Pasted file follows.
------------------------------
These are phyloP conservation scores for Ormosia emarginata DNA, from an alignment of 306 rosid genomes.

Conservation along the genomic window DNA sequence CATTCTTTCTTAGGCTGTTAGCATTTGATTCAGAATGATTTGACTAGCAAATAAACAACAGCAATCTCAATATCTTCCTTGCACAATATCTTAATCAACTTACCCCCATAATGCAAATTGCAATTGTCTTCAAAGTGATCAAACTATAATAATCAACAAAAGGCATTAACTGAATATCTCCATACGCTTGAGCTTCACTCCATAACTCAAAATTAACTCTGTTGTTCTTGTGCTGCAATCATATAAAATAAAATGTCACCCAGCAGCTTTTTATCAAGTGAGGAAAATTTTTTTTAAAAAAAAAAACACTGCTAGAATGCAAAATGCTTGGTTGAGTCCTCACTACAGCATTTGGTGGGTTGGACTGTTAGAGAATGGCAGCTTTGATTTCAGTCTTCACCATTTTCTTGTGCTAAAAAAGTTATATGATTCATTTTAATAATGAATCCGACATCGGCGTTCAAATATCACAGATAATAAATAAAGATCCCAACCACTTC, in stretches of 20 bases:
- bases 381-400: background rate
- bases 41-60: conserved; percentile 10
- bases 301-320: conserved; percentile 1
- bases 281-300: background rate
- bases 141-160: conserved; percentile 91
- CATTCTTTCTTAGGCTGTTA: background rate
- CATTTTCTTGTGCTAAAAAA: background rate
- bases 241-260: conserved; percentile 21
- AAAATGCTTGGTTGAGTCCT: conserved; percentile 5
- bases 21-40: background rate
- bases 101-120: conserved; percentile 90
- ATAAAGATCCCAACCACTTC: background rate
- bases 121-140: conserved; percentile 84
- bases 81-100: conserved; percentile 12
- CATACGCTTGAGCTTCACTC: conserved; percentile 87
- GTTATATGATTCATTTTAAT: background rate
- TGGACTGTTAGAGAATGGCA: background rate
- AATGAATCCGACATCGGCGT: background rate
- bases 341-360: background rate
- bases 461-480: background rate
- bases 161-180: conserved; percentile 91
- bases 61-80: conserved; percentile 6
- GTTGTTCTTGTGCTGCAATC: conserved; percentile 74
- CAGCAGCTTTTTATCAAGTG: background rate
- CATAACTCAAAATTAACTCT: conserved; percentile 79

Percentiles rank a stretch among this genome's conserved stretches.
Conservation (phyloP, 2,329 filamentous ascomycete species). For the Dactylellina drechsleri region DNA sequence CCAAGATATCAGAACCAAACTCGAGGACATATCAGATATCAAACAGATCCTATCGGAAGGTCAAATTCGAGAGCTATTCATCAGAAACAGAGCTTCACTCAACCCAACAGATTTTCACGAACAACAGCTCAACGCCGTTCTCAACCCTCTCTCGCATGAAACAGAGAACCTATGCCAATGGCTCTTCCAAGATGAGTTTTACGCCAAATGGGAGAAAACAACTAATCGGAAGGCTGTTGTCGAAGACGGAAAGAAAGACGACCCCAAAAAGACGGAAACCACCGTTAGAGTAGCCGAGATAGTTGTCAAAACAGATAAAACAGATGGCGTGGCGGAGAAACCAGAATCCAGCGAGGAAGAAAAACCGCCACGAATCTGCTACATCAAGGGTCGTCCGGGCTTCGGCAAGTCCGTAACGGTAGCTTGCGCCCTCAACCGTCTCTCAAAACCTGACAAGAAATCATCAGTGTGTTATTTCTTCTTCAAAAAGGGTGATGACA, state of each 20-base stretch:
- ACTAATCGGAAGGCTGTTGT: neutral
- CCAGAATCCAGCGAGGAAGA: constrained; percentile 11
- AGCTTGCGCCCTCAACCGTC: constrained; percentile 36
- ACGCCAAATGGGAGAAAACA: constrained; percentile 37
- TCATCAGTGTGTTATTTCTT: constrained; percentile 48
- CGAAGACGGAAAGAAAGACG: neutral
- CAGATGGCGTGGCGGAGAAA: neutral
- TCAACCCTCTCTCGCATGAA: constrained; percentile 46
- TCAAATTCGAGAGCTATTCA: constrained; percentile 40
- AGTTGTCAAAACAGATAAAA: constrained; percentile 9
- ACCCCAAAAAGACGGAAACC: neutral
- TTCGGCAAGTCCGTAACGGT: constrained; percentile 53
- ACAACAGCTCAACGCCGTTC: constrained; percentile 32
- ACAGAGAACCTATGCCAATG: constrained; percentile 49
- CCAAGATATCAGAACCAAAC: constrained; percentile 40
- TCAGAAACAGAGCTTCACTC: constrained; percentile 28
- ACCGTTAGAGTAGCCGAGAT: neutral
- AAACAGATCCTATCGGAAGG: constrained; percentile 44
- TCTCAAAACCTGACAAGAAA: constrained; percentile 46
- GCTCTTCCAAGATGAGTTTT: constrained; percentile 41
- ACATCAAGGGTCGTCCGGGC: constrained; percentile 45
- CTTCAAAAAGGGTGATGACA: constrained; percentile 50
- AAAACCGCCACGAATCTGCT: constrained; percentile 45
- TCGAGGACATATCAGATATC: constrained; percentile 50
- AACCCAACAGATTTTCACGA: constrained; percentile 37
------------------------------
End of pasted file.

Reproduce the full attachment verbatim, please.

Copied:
These are phyloP conservation scores for Ormosia emarginata DNA, from an alignment of 306 rosid genomes.

Conservation along the genomic window DNA sequence CATTCTTTCTTAGGCTGTTAGCATTTGATTCAGAATGATTTGACTAGCAAATAAACAACAGCAATCTCAATATCTTCCTTGCACAATATCTTAATCAACTTACCCCCATAATGCAAATTGCAATTGTCTTCAAAGTGATCAAACTATAATAATCAACAAAAGGCATTAACTGAATATCTCCATACGCTTGAGCTTCACTCCATAACTCAAAATTAACTCTGTTGTTCTTGTGCTGCAATCATATAAAATAAAATGTCACCCAGCAGCTTTTTATCAAGTGAGGAAAATTTTTTTTAAAAAAAAAAACACTGCTAGAATGCAAAATGCTTGGTTGAGTCCTCACTACAGCATTTGGTGGGTTGGACTGTTAGAGAATGGCAGCTTTGATTTCAGTCTTCACCATTTTCTTGTGCTAAAAAAGTTATATGATTCATTTTAATAATGAATCCGACATCGGCGTTCAAATATCACAGATAATAAATAAAGATCCCAACCACTTC, in stretches of 20 bases:
- bases 381-400: background rate
- bases 41-60: conserved; percentile 10
- bases 301-320: conserved; percentile 1
- bases 281-300: background rate
- bases 141-160: conserved; percentile 91
- CATTCTTTCTTAGGCTGTTA: background rate
- CATTTTCTTGTGCTAAAAAA: background rate
- bases 241-260: conserved; percentile 21
- AAAATGCTTGGTTGAGTCCT: conserved; percentile 5
- bases 21-40: background rate
- bases 101-120: conserved; percentile 90
- ATAAAGATCCCAACCACTTC: background rate
- bases 121-140: conserved; percentile 84
- bases 81-100: conserved; percentile 12
- CATACGCTTGAGCTTCACTC: conserved; percentile 87
- GTTATATGATTCATTTTAAT: background rate
- TGGACTGTTAGAGAATGGCA: background rate
- AATGAATCCGACATCGGCGT: background rate
- bases 341-360: background rate
- bases 461-480: background rate
- bases 161-180: conserved; percentile 91
- bases 61-80: conserved; percentile 6
- GTTGTTCTTGTGCTGCAATC: conserved; percentile 74
- CAGCAGCTTTTTATCAAGTG: background rate
- CATAACTCAAAATTAACTCT: conserved; percentile 79

Percentiles rank a stretch among this genome's conserved stretches.
Conservation (phyloP, 2,329 filamentous ascomycete species). For the Dactylellina drechsleri region DNA sequence CCAAGATATCAGAACCAAACTCGAGGACATATCAGATATCAAACAGATCCTATCGGAAGGTCAAATTCGAGAGCTATTCATCAGAAACAGAGCTTCACTCAACCCAACAGATTTTCACGAACAACAGCTCAACGCCGTTCTCAACCCTCTCTCGCATGAAACAGAGAACCTATGCCAATGGCTCTTCCAAGATGAGTTTTACGCCAAATGGGAGAAAACAACTAATCGGAAGGCTGTTGTCGAAGACGGAAAGAAAGACGACCCCAAAAAGACGGAAACCACCGTTAGAGTAGCCGAGATAGTTGTCAAAACAGATAAAACAGATGGCGTGGCGGAGAAACCAGAATCCAGCGAGGAAGAAAAACCGCCACGAATCTGCTACATCAAGGGTCGTCCGGGCTTCGGCAAGTCCGTAACGGTAGCTTGCGCCCTCAACCGTCTCTCAAAACCTGACAAGAAATCATCAGTGTGTTATTTCTTCTTCAAAAAGGGTGATGACA, state of each 20-base stretch:
- ACTAATCGGAAGGCTGTTGT: neutral
- CCAGAATCCAGCGAGGAAGA: constrained; percentile 11
- AGCTTGCGCCCTCAACCGTC: constrained; percentile 36
- ACGCCAAATGGGAGAAAACA: constrained; percentile 37
- TCATCAGTGTGTTATTTCTT: constrained; percentile 48
- CGAAGACGGAAAGAAAGACG: neutral
- CAGATGGCGTGGCGGAGAAA: neutral
- TCAACCCTCTCTCGCATGAA: constrained; percentile 46
- TCAAATTCGAGAGCTATTCA: constrained; percentile 40
- AGTTGTCAAAACAGATAAAA: constrained; percentile 9
- ACCCCAAAAAGACGGAAACC: neutral
- TTCGGCAAGTCCGTAACGGT: constrained; percentile 53
- ACAACAGCTCAACGCCGTTC: constrained; percentile 32
- ACAGAGAACCTATGCCAATG: constrained; percentile 49
- CCAAGATATCAGAACCAAAC: constrained; percentile 40
- TCAGAAACAGAGCTTCACTC: constrained; percentile 28
- ACCGTTAGAGTAGCCGAGAT: neutral
- AAACAGATCCTATCGGAAGG: constrained; percentile 44
- TCTCAAAACCTGACAAGAAA: constrained; percentile 46
- GCTCTTCCAAGATGAGTTTT: constrained; percentile 41
- ACATCAAGGGTCGTCCGGGC: constrained; percentile 45
- CTTCAAAAAGGGTGATGACA: constrained; percentile 50
- AAAACCGCCACGAATCTGCT: constrained; percentile 45
- TCGAGGACATATCAGATATC: constrained; percentile 50
- AACCCAACAGATTTTCACGA: constrained; percentile 37